Exploration and Creative Coding
Sometimes I need a break from writing new code. I’ve found it’s important to take the time to find inspiration and learn new things.
Feeling inspired rekindles my desire to keep pushing and always look for the better solution. When work gets busy, sometimes this gets tough, but finding this mindset is important. When I’m inspired, I’ve noticed the positive impact it makes — on my co-workers, clients, family, and the quality of the work I produce.
In addition to the daily habits of reading blogs, following twitter, etc., here’s a snapshot of how our creative coding team has been keeping ourselves challenged and inspired.
Replicate the physical, in digital
Take something that already exists, and try to make it a new way. Inside Bluecadet: Paul was inspired by Breakfast’s Electromagnet dot display. He took his own spin on this, using a Leap Motion to control hand movements, and projecting the interactive on the wall as a fun experiment in the office.
Understand different programming languages
Sometimes more than one programming language can get the job done, and you have to select what is best for your project. There are great people contributing to a number of different frameworks, so get familiar with at least a few of them. This will expand your horizons so you can understand more tutorials, code snippets and forums. Inside Bluecadet: Have you heard of The Nature of Code, by Daniel Schiffman? If not, check it out. All of the samples are in Processing, and it’s fantastic. We’ve been reviewing some math strategies, translating the Processing samples to Cinder, and picking up great tricks.
Follow concepts to use later
Even if I don’t have an immediate use for a certain functionality, I like to know how things are made. Following new code means I can look for ways to incorporate these ideas in future projects. Inside Bluecadet: I’ve admired the work of Marcin Ignac for some time. Based on his blog post “Cindermedusae : Making Generative Creatures,” I tried my hand at creating my own moving creature. I began by copying code he’d already written, then morphing it and inevitably creating some patterns.
Learn how other people work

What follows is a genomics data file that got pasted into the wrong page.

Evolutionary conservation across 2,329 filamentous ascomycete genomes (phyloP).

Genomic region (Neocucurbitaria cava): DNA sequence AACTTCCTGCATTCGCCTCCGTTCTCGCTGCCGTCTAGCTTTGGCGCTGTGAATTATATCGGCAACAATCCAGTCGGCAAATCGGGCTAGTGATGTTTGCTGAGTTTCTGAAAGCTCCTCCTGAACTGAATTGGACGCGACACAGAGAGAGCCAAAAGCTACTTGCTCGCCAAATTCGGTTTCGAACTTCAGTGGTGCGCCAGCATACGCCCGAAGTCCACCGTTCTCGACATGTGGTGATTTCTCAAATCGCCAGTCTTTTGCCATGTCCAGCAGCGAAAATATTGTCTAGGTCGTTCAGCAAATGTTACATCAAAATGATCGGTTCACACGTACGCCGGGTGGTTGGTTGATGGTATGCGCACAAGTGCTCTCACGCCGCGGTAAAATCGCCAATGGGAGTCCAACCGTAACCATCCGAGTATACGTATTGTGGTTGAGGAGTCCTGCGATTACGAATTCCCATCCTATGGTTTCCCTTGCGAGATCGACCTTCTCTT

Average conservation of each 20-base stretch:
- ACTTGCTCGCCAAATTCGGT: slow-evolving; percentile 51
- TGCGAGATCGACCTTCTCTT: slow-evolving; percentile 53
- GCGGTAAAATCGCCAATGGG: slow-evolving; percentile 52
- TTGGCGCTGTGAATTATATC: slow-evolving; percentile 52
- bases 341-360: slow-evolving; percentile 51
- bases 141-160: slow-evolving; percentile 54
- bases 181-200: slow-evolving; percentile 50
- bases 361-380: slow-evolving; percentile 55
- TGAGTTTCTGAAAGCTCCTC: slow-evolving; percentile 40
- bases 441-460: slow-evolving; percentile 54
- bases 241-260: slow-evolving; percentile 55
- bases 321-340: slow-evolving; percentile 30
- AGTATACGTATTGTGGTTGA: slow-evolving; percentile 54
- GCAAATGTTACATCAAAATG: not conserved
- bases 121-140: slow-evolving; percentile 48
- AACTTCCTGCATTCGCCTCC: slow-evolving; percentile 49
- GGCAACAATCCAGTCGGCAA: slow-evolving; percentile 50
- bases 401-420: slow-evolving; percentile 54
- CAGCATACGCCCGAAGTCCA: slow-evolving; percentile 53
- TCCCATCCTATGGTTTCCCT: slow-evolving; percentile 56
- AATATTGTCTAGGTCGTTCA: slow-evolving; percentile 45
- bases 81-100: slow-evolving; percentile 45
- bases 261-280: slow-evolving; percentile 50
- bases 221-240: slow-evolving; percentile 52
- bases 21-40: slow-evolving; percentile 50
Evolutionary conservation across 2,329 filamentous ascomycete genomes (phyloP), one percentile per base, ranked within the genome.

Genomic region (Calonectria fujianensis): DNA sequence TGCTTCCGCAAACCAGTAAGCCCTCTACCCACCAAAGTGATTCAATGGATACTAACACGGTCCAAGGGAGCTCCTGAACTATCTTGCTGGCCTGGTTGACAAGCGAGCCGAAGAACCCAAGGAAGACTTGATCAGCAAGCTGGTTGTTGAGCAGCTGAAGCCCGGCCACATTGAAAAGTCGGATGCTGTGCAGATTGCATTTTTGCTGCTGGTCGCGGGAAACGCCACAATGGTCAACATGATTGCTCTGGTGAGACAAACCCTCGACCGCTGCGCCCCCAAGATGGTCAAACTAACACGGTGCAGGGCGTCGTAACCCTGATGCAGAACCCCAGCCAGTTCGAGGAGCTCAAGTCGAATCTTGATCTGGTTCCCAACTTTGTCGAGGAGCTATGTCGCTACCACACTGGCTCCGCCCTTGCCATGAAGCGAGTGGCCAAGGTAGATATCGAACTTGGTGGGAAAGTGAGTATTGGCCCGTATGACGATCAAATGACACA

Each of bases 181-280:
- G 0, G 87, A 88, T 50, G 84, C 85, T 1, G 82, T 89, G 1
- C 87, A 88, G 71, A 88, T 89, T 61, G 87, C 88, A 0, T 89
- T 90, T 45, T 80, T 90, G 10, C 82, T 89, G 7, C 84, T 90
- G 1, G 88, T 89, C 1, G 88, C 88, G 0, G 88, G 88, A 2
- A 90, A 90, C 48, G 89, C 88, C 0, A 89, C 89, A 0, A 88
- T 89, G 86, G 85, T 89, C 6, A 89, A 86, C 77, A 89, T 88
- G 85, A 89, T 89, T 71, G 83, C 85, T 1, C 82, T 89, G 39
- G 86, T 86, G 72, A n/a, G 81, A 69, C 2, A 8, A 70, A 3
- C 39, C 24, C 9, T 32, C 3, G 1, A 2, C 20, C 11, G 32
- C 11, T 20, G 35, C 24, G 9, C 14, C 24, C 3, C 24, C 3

Play with other people’s samples until you break them. Then start over and do it again. You’ll learn a lot, I promise. Inside Bluecadet: We’re intrigued when we see different ways to use cameras to track people’s movements within a 3D space. Paul played with Cinder’s OpenCV samples, and got a face detection sample running. Starting with this as a jumping-off point would be a great option if we use this technology in future projects.
The coding communities surrounding Processing, openFrameworks and Cinder have very open and inclusive attitudes. By experimenting with the contributions of other developers, we’ve been able to quickly pick up on new techniques. As we continue to learn, we’re excited to contribute and participate in this cycle. Inside Bluecadet: We’ve been working internally on a touch system for touchscreen applications built with Cinder. This system manages incoming touches and distributes them to the application. We recently made it a Cinder block. Our first go of posting it can be found here:https://github.com/bluecadet/Cinder-Touch.
Find ways to help your teammates think bigger. Listen to what inspires the people around you. Ask them to think big and imagine new possibilities. As a creator, you can to try to turn their ideas into a working product. Inside Bluecadet: This is ongoing, but we love to send around interesting links, talk over coffee, and keep lists of things we’d love to create. These things reveal what excites those around you. Many times these small chats inspire new experiments.